Town Crier

TEWKSBURY — Fol­lowing an approval of minutes of the June 18, 2020 meeting, the Tewks­bury Board of Health conducted their meeting via videoconference. Mem­bers of the board, along with Health director Su­san Sawyer and town nurse Urvi Agarwalla dis­cussed an application for a body art practitioner license for a tattoo artist at Route 38 Tattoo. Hav­ing demonstrated compliance with requirements, the application was approved.

The board continued with a discussion about the revision of the body art regulations in Tewks­bury. Malpractice insurance, facility type, and ad­ditional considerations will be part of the updated regulations, a topic the board has been trying to address for over a year.

Due to the pandemic and other board matters, the revisions have been delayed. The updated regulations will have guidance about specific areas of the body that can be tattooed, such as only below the neck, due to health concerns. The board hopes to have all of the regulations in place by the first of the year.

Body piercing and mic­ro­blading are topics un­der consideration, specifically in light of health and safety, and the use of moratoriums given public health concerns.

The board discussed a motion to place a 90 calendar day moratorium on all establishment, prac­titioner and apprentice permits for all modalities of body art except for tattooing so as to allow time to complete the rewrite of the Tewksbury Board of Health body art regulations, effective Friday, July 17, 2020.

Director Sawyer reported that in the midst of COVID-19, the health de­partment is starting to get back to continuing their regular business, including a soils test for a septic system at Mac’s Dairy Farm, an establishment plan for Aroma Joe’s Coffee, and plans for Theo’s Restaurant on Andover Street.

However, Sawyer said that the majority of the day is spent responding to “anything COVID,” in­cluding personal questions, resident observations, or business compliance questions. Sawyer has not issued any warnings or had to escalate any businesses compliance issues with COVID-19 standards and has not had to fine anyone.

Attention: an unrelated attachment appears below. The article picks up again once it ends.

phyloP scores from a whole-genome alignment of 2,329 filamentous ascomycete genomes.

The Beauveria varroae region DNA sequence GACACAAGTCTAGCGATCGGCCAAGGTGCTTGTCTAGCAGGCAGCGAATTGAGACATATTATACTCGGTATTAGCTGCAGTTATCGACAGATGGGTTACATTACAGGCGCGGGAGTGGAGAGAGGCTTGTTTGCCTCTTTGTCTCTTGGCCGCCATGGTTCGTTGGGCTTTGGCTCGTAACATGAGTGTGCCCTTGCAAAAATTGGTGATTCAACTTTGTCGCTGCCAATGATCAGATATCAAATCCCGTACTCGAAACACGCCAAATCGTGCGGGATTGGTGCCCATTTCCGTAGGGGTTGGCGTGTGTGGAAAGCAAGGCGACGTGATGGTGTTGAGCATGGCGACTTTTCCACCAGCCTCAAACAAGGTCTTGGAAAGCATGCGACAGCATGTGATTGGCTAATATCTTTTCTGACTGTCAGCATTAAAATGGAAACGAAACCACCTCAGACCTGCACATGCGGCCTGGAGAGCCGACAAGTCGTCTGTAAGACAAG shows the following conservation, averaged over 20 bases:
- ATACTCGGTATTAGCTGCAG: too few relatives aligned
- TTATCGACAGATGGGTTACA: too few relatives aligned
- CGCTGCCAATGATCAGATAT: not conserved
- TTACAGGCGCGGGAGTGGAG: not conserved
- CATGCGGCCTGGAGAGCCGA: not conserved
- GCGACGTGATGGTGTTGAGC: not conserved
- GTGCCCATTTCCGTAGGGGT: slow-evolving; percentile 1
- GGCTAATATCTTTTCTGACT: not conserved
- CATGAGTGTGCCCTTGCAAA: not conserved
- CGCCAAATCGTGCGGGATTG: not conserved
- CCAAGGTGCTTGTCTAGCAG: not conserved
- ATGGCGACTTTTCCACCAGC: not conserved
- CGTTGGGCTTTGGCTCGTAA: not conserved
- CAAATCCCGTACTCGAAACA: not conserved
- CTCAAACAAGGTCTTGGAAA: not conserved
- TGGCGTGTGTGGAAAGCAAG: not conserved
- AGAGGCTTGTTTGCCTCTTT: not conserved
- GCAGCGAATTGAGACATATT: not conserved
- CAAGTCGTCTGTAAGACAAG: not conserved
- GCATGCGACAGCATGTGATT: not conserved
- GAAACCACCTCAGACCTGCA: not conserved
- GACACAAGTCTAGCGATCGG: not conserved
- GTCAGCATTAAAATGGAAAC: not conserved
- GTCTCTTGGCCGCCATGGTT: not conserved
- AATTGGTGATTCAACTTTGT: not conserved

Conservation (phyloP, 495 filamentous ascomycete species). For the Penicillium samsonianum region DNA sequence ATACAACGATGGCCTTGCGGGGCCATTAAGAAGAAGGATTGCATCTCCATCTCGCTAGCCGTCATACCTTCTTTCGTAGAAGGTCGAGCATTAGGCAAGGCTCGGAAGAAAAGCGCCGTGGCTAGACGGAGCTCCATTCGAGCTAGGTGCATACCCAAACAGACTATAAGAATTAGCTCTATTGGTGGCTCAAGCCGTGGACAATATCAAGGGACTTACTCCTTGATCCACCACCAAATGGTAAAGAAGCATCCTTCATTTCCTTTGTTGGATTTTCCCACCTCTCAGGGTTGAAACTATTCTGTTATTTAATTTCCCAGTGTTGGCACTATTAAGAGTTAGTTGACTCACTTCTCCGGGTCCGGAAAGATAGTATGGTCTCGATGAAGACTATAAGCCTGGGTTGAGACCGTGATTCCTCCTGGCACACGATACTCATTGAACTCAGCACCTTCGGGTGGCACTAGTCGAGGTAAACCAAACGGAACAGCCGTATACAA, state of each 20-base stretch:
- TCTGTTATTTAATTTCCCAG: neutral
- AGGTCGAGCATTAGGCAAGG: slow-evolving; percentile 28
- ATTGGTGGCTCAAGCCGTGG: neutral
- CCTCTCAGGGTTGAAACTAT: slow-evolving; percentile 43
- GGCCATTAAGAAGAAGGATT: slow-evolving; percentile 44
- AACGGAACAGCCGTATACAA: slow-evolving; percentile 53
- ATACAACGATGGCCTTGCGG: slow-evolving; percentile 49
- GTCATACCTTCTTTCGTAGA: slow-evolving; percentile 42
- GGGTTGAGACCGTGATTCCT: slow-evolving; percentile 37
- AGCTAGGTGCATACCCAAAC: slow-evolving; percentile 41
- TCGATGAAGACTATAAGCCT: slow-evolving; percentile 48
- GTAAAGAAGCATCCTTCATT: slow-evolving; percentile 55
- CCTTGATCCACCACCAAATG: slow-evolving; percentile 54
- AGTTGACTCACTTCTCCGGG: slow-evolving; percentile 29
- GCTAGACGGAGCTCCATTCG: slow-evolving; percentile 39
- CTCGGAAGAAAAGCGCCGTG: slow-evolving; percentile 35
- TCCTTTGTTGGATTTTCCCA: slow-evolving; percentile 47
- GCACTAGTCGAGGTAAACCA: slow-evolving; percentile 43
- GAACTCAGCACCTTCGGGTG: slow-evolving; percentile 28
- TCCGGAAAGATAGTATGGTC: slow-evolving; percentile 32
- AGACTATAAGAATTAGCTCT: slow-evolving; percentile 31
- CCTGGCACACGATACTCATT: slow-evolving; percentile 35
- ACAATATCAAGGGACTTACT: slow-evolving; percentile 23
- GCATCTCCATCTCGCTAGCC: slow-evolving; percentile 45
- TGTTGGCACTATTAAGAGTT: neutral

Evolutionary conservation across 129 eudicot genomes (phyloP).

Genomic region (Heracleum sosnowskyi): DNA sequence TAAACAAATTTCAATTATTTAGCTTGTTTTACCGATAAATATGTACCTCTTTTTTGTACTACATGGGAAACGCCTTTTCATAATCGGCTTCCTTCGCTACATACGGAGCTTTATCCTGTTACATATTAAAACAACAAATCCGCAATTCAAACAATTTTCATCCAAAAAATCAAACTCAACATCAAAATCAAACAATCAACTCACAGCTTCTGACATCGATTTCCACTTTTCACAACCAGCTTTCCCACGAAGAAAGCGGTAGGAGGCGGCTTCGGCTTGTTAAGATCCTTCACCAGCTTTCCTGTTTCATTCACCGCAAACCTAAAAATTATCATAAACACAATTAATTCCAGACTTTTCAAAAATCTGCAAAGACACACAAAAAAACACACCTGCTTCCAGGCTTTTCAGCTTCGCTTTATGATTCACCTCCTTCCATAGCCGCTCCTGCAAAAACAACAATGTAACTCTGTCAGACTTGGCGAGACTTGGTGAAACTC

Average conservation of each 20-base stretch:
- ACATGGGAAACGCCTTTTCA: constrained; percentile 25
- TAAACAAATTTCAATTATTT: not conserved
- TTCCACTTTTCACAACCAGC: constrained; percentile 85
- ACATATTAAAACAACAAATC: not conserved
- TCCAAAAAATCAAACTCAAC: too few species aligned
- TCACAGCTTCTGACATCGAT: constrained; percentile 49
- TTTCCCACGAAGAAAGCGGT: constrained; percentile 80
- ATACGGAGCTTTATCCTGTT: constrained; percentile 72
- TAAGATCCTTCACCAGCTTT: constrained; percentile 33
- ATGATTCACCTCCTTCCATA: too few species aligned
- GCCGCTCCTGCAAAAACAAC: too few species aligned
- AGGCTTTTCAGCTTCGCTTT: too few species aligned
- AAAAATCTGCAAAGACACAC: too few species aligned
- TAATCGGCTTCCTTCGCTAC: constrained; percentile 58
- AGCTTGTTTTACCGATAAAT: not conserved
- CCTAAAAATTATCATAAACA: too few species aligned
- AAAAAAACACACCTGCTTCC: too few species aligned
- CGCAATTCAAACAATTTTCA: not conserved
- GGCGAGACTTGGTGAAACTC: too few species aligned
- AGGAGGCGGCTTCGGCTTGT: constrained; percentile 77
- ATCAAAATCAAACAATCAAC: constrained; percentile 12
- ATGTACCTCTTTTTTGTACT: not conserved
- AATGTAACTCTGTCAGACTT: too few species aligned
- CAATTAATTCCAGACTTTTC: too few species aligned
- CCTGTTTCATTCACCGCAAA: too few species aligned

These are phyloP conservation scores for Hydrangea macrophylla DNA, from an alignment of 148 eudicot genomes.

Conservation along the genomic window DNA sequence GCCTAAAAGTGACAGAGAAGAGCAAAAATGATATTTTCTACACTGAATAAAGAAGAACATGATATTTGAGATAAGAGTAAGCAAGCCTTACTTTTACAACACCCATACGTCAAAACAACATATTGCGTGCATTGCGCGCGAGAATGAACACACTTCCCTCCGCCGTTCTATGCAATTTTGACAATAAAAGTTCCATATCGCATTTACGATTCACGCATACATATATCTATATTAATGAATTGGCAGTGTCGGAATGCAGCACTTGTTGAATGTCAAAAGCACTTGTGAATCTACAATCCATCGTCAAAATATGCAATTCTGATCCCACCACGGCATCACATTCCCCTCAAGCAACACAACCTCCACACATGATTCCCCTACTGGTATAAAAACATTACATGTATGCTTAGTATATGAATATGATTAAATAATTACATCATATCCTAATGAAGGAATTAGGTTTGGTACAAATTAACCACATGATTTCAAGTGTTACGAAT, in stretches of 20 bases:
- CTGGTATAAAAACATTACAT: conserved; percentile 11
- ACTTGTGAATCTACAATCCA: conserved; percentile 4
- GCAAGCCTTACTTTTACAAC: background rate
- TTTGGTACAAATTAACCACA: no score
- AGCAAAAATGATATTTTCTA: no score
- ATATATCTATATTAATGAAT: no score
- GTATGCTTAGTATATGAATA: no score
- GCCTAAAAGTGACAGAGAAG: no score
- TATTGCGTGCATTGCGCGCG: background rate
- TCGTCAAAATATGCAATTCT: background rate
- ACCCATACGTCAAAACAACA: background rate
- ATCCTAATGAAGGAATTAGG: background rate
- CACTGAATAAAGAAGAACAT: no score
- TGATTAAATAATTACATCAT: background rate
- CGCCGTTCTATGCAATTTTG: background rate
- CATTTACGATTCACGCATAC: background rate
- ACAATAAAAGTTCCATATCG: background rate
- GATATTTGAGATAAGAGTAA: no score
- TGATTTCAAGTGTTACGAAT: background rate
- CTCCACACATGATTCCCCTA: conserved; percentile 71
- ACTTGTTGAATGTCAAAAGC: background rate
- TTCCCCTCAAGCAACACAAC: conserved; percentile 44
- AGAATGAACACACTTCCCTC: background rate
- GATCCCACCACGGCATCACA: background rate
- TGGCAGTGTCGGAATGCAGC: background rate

Redress from the state extends from verbal warn­ings to written warnings to fines. Sawyer always takes the position of “education first.” The board is not shutting any business down and she wanted to dispel any rumors to that effect, explaining that the state has a strict guideline for municipal boards of health to follow.

Chairperson Ray Barry addressed a resident concern that a restaurant had been shut down by the board of health for non-compliance, which was not the case. Reiterating direc­tor Sawyer’s comments, Barry reinforced that the Tewksbury Board of Health is not shutting down any restaurants for COVID violations, and that there is a strict procedure they must follow.

Barry did explain that a patron must wear a mask if going in to a restaurant for takeout, even if there are diners in a restaurant without masks as they consume their food. Addition­ally, member Robert Sca­rano explained that any business owner is at liberty to require that patrons wear a mask to enter their business, and may reject any patron who does not comply.

Any activity that would endanger the health of the owner or his/her employees, or clientele, is within the owner’s right to reject. The only caveat would be in the case that a person has a medical condition, but the owner is given the leeway to accommodate the patron, such as offering to bring an item to a person, outside the premises, Scarano explained.

Town nurse Urvi Agar­walla discussed the topic of flu vaccines. Agarwalla said that while flu shots are advertised as available, she does not recommend residents rush out and get a flu shot in August, as it may not carry the immunity needed into the long flu season ahead. Agarwalla advised waiting until mid-September if possible.

“Don’t try to beat everyone to getting a shot,” Ag­ar­walla said.

Agarwalla explained that residents should seek to be vaccinated before the season, but not so far away from the peak, which is usually in January. Agar­walla encouraged parents to factor in the two dose requirement for young children, and the timing required to space out the do­ses, which is four weeks.

The Town of Tewksbury will be running the flu clinic again this year but does not have the dates. Vac­cines will be offered to the senior population but the details are still being work­ed out for safety by the health department.

Agarwalla also shared current COVID-19 data, citing 21 active cases as of July 16 in Tewksbury, 13 deaths, and 222 recovered into the community. The numbers do not include congregate sites (shared living) or Tewksbury Hospital.

Contact tracing continues in the community and Saw­yer and Agarwalla en­courage residents to call them with any questions. Sawyer thanked the school department nurses who have been helping with contact tracing, and thank­ed Agarwalla who has been handling this issue alone.

The pandemic started just a few weeks after she started her position in town and Agarwalla, and the whole health department team have been doing yeoman’s work on behalf of the community.

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